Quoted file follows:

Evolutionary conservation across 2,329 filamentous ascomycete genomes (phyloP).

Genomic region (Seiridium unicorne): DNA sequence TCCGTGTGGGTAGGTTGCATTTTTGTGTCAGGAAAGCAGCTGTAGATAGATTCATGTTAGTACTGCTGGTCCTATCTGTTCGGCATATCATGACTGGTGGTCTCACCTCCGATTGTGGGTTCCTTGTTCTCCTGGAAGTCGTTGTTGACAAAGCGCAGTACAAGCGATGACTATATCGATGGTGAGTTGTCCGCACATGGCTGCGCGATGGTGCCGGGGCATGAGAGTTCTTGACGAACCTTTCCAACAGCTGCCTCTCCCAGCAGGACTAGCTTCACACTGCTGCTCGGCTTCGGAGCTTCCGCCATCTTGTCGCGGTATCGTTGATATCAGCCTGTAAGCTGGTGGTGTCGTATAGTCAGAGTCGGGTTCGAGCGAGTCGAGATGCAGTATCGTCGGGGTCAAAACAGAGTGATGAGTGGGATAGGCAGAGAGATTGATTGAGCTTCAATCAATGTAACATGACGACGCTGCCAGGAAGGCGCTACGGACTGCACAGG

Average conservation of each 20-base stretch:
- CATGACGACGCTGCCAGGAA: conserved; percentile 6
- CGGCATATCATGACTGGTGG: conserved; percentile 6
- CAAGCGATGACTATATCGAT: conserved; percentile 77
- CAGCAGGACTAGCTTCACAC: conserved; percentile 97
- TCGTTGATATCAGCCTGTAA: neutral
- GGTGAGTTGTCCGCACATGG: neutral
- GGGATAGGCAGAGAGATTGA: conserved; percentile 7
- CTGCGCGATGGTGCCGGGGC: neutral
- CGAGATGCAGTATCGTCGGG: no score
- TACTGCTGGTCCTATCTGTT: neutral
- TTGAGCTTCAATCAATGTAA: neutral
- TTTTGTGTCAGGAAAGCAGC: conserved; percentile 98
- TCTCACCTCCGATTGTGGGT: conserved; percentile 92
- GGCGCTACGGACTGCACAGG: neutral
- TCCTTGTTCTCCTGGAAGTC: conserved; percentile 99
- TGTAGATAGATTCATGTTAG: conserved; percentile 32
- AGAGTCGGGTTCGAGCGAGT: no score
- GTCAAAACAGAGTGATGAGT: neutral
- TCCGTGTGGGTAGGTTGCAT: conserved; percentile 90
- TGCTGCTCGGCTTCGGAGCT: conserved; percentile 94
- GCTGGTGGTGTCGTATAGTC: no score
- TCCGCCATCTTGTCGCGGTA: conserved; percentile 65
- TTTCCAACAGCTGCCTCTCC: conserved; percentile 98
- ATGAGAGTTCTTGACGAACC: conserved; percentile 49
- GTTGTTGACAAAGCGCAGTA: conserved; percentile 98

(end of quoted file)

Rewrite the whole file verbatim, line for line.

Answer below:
Evolutionary conservation across 2,329 filamentous ascomycete genomes (phyloP).

Genomic region (Seiridium unicorne): DNA sequence TCCGTGTGGGTAGGTTGCATTTTTGTGTCAGGAAAGCAGCTGTAGATAGATTCATGTTAGTACTGCTGGTCCTATCTGTTCGGCATATCATGACTGGTGGTCTCACCTCCGATTGTGGGTTCCTTGTTCTCCTGGAAGTCGTTGTTGACAAAGCGCAGTACAAGCGATGACTATATCGATGGTGAGTTGTCCGCACATGGCTGCGCGATGGTGCCGGGGCATGAGAGTTCTTGACGAACCTTTCCAACAGCTGCCTCTCCCAGCAGGACTAGCTTCACACTGCTGCTCGGCTTCGGAGCTTCCGCCATCTTGTCGCGGTATCGTTGATATCAGCCTGTAAGCTGGTGGTGTCGTATAGTCAGAGTCGGGTTCGAGCGAGTCGAGATGCAGTATCGTCGGGGTCAAAACAGAGTGATGAGTGGGATAGGCAGAGAGATTGATTGAGCTTCAATCAATGTAACATGACGACGCTGCCAGGAAGGCGCTACGGACTGCACAGG

Average conservation of each 20-base stretch:
- CATGACGACGCTGCCAGGAA: conserved; percentile 6
- CGGCATATCATGACTGGTGG: conserved; percentile 6
- CAAGCGATGACTATATCGAT: conserved; percentile 77
- CAGCAGGACTAGCTTCACAC: conserved; percentile 97
- TCGTTGATATCAGCCTGTAA: neutral
- GGTGAGTTGTCCGCACATGG: neutral
- GGGATAGGCAGAGAGATTGA: conserved; percentile 7
- CTGCGCGATGGTGCCGGGGC: neutral
- CGAGATGCAGTATCGTCGGG: no score
- TACTGCTGGTCCTATCTGTT: neutral
- TTGAGCTTCAATCAATGTAA: neutral
- TTTTGTGTCAGGAAAGCAGC: conserved; percentile 98
- TCTCACCTCCGATTGTGGGT: conserved; percentile 92
- GGCGCTACGGACTGCACAGG: neutral
- TCCTTGTTCTCCTGGAAGTC: conserved; percentile 99
- TGTAGATAGATTCATGTTAG: conserved; percentile 32
- AGAGTCGGGTTCGAGCGAGT: no score
- GTCAAAACAGAGTGATGAGT: neutral
- TCCGTGTGGGTAGGTTGCAT: conserved; percentile 90
- TGCTGCTCGGCTTCGGAGCT: conserved; percentile 94
- GCTGGTGGTGTCGTATAGTC: no score
- TCCGCCATCTTGTCGCGGTA: conserved; percentile 65
- TTTCCAACAGCTGCCTCTCC: conserved; percentile 98
- ATGAGAGTTCTTGACGAACC: conserved; percentile 49
- GTTGTTGACAAAGCGCAGTA: conserved; percentile 98